AlgaeVenture Concepts

3D visualizations of technology for investors

2010 - 2011; Project management, Concept Visualization, 3D Modeling
AlgaeVenture Systems had been developing three disruptive technologies with $6 million from an ARPA-E initiative; they needed help sharing their vision with new investors.
The technologies
Rapid Accumulation and Concentration (RAC) Technology - In other words, pulling millions of algae particles out of the water; AlgaeVenture was imagining a mobile boat system that would deliver a concentrated algae solution to a Bio Refinery...
Bio Refinery - Just like it sounds, this refinery would sit near Grand Lake St. Mary's in Ohio as RAC boats harvest algae. This refinery would house AlgaeVentures SLS Technology...
Solid-Liquid Separations (SLS) Technology - With algae, as is the case in many other industrial applications, taking the water out of a solution to get at its contents is energy intensive and expensive. AlgaeVenture's lab sized model works great.

The work
A combination of Solidworks 3D modeling, Keyshot rendering, Photoshop manipulation and Illustrator graphical elements created the final 3 images. AlgaeVenture took the imagery to the 2011 World Energy Summit in Abu Dhabi.
The challenge
AlgaeVenture's business team knew what it's investors wanted to see - flashy, imaginative images of futuristic technology. AlgaeVenture's engineering team knew key constrains and limitations their new technology would have to follow. It was my job to make sure these somewhat conflicting interests were upheld during the development of the concept imagery.
 More info
For more information on AlgaeVenture and their technologies, visit the website at algaevs.com
Rapid Accumulation and Concentration (RAC) Technology on a small watercraft. The catamaran "drives" over a buoy, then funnels the algae-filled fabric through an SLS machine mounted mid-ship. The concentrated algae solution fills two tanks.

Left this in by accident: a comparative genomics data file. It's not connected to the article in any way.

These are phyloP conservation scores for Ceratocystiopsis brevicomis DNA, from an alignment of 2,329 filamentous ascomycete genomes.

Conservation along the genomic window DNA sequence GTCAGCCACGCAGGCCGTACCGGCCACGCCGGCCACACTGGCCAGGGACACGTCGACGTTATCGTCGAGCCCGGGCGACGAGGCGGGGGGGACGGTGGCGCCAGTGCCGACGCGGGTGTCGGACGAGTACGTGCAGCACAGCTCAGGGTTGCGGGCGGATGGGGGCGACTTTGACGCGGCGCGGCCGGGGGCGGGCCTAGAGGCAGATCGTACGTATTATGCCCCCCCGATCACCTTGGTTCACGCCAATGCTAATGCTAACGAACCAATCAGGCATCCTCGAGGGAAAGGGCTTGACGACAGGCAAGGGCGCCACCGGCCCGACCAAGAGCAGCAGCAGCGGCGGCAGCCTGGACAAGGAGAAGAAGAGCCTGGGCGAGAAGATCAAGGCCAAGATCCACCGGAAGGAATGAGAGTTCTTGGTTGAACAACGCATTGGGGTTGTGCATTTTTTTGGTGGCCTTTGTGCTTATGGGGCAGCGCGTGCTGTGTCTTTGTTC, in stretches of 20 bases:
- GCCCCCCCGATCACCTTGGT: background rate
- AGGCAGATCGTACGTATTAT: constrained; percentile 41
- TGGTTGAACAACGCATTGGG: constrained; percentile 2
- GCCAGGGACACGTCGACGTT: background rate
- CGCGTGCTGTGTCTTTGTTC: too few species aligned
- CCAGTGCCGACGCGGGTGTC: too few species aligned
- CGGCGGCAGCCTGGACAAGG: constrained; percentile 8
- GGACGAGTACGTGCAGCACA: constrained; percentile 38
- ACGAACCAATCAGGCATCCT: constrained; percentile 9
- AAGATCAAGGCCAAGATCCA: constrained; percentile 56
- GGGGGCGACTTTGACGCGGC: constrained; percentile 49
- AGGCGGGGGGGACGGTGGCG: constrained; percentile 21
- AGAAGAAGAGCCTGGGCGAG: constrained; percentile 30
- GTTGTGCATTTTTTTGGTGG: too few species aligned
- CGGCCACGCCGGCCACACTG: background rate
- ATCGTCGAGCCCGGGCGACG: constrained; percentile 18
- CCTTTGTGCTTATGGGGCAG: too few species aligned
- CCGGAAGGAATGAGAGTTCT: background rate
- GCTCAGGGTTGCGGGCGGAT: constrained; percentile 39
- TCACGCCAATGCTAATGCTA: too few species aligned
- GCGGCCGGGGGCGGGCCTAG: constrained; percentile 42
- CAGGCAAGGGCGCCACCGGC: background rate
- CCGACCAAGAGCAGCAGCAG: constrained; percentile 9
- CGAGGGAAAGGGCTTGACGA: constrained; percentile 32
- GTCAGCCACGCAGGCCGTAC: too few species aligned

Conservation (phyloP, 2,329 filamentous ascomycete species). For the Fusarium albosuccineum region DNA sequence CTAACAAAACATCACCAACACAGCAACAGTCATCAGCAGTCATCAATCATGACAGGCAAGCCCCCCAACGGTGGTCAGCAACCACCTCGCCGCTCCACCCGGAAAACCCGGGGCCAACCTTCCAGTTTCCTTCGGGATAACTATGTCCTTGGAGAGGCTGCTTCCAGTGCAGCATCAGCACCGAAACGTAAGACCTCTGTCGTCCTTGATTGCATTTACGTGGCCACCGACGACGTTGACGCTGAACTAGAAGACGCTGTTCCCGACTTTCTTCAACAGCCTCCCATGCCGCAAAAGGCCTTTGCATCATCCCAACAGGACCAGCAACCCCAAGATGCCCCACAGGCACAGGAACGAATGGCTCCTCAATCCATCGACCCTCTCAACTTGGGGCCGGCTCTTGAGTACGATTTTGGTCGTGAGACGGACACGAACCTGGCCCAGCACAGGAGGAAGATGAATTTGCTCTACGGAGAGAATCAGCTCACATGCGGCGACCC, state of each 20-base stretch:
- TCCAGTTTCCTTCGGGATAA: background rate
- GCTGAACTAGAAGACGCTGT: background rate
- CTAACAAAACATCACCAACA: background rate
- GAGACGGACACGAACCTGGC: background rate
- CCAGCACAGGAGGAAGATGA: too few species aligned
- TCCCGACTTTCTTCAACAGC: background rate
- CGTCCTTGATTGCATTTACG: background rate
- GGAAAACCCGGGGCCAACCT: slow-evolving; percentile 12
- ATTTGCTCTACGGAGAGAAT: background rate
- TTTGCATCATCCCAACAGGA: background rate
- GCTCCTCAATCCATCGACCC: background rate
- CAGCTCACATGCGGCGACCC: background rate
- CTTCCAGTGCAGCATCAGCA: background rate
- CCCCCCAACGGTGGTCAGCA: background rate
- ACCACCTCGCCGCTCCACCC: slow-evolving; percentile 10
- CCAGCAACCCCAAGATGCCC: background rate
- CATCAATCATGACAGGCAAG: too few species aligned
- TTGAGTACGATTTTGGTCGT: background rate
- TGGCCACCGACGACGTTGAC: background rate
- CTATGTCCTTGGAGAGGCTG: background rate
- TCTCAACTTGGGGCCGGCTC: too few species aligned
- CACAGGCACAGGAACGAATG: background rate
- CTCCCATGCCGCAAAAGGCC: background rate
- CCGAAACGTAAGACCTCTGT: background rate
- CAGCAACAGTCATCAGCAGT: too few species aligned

As the RAC boat harvests algae solution, it returns to a pipeline near Grand Lake St. Mary's dam. The solution flows through the pipeline, buried underneath a small waterway, to a nearby Bio Refinery. Here, the solution is stored in tanks until it can be processed. 

It was important to communicate the relatively modest size of an algae Bio Refinery; we placed this building into a photograph taken from an airplane - this is actually where it would fit!
Solid-Liquid Separations (SLS) Technology is depicted here in an industrial warehouse setting, presumably part of a Bio Refinery. It was important to communicate the large volume of solution these machines could process, and the scalability of such a system. A large holding tank accompanies two smaller decanters, which feed solution to the SLS machines. 

Because of its proprietary nature, the osmosis-based, opposing belt internals have been simplified; one can tell there are two main belt sections, and the AlgaeVenture team still has plenty they can talk about at the energy summit.

Important mechanical details were added as per the engineering team's request, such as E-stops and butterfly valves.
Development
During my tour through AlgaeVenture's facility, most of the science my team would be visualizing looked like this - a lab experiment. We were pretty sure industry would need to see the huge volumes this technology could process in the future.
This is AlgaeVenture's lab-scale SLS model. What could this look like at an industrial scale?
Early concepts aimed to visually distinguish the SLS machine's two main belt sections. Input from the AVS engineering team pushed later concepts in an "easily constructed" direction.

Access panels were added for easy maintenance. Transparent lids were added for easy visual inspection during operation. The heating unit and flake receptacles were made modular for alternate configurations (portable bins in top rendering image, vacuum hose in bottom image).

The large decanter tanks in the bottom image satisfied AVS's business team's requirement to communicate a large volume processing capacity. The AVS engineering team said such large tanks were unnecessary, even for processing large volumes of solution. In the final image, these were replaced with much smaller decanters, and a large holding tank was added to maintain the impression of a large volume processing capacity.
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